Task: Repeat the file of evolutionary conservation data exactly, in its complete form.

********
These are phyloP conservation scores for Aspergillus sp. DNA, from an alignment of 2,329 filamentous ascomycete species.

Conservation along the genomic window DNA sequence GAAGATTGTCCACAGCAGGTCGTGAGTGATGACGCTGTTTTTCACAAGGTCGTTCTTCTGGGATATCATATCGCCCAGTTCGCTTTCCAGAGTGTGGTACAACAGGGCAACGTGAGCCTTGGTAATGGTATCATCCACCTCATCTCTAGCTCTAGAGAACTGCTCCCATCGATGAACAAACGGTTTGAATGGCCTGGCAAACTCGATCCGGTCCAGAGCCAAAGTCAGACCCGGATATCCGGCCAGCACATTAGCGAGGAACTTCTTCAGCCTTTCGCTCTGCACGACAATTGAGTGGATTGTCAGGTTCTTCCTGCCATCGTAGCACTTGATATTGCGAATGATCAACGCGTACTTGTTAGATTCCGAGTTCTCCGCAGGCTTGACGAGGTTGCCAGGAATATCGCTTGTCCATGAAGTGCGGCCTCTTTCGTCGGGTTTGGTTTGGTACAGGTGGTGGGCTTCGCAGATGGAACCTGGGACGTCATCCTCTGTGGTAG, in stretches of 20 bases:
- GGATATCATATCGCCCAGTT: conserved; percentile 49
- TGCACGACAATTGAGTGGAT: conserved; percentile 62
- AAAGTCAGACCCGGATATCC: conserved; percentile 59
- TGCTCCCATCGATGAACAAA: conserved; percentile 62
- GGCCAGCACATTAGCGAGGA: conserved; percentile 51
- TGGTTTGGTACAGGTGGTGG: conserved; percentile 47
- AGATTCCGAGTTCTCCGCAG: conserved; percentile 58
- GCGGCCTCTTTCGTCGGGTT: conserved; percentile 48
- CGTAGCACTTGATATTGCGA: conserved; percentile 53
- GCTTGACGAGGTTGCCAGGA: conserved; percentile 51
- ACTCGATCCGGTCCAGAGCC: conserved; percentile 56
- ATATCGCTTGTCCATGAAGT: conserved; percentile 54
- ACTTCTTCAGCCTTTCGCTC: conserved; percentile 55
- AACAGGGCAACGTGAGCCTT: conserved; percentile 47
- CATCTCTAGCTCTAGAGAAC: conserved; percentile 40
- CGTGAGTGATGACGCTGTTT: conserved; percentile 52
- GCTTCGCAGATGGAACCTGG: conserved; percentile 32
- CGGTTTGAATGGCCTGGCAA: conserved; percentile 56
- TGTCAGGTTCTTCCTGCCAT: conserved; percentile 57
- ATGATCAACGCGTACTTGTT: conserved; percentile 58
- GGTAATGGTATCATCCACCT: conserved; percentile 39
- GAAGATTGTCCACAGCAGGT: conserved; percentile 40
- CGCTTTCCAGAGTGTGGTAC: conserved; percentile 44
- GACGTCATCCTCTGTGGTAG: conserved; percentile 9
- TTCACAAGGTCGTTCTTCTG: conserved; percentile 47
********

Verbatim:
These are phyloP conservation scores for Aspergillus sp. DNA, from an alignment of 2,329 filamentous ascomycete species.

Conservation along the genomic window DNA sequence GAAGATTGTCCACAGCAGGTCGTGAGTGATGACGCTGTTTTTCACAAGGTCGTTCTTCTGGGATATCATATCGCCCAGTTCGCTTTCCAGAGTGTGGTACAACAGGGCAACGTGAGCCTTGGTAATGGTATCATCCACCTCATCTCTAGCTCTAGAGAACTGCTCCCATCGATGAACAAACGGTTTGAATGGCCTGGCAAACTCGATCCGGTCCAGAGCCAAAGTCAGACCCGGATATCCGGCCAGCACATTAGCGAGGAACTTCTTCAGCCTTTCGCTCTGCACGACAATTGAGTGGATTGTCAGGTTCTTCCTGCCATCGTAGCACTTGATATTGCGAATGATCAACGCGTACTTGTTAGATTCCGAGTTCTCCGCAGGCTTGACGAGGTTGCCAGGAATATCGCTTGTCCATGAAGTGCGGCCTCTTTCGTCGGGTTTGGTTTGGTACAGGTGGTGGGCTTCGCAGATGGAACCTGGGACGTCATCCTCTGTGGTAG, in stretches of 20 bases:
- GGATATCATATCGCCCAGTT: conserved; percentile 49
- TGCACGACAATTGAGTGGAT: conserved; percentile 62
- AAAGTCAGACCCGGATATCC: conserved; percentile 59
- TGCTCCCATCGATGAACAAA: conserved; percentile 62
- GGCCAGCACATTAGCGAGGA: conserved; percentile 51
- TGGTTTGGTACAGGTGGTGG: conserved; percentile 47
- AGATTCCGAGTTCTCCGCAG: conserved; percentile 58
- GCGGCCTCTTTCGTCGGGTT: conserved; percentile 48
- CGTAGCACTTGATATTGCGA: conserved; percentile 53
- GCTTGACGAGGTTGCCAGGA: conserved; percentile 51
- ACTCGATCCGGTCCAGAGCC: conserved; percentile 56
- ATATCGCTTGTCCATGAAGT: conserved; percentile 54
- ACTTCTTCAGCCTTTCGCTC: conserved; percentile 55
- AACAGGGCAACGTGAGCCTT: conserved; percentile 47
- CATCTCTAGCTCTAGAGAAC: conserved; percentile 40
- CGTGAGTGATGACGCTGTTT: conserved; percentile 52
- GCTTCGCAGATGGAACCTGG: conserved; percentile 32
- CGGTTTGAATGGCCTGGCAA: conserved; percentile 56
- TGTCAGGTTCTTCCTGCCAT: conserved; percentile 57
- ATGATCAACGCGTACTTGTT: conserved; percentile 58
- GGTAATGGTATCATCCACCT: conserved; percentile 39
- GAAGATTGTCCACAGCAGGT: conserved; percentile 40
- CGCTTTCCAGAGTGTGGTAC: conserved; percentile 44
- GACGTCATCCTCTGTGGTAG: conserved; percentile 9
- TTCACAAGGTCGTTCTTCTG: conserved; percentile 47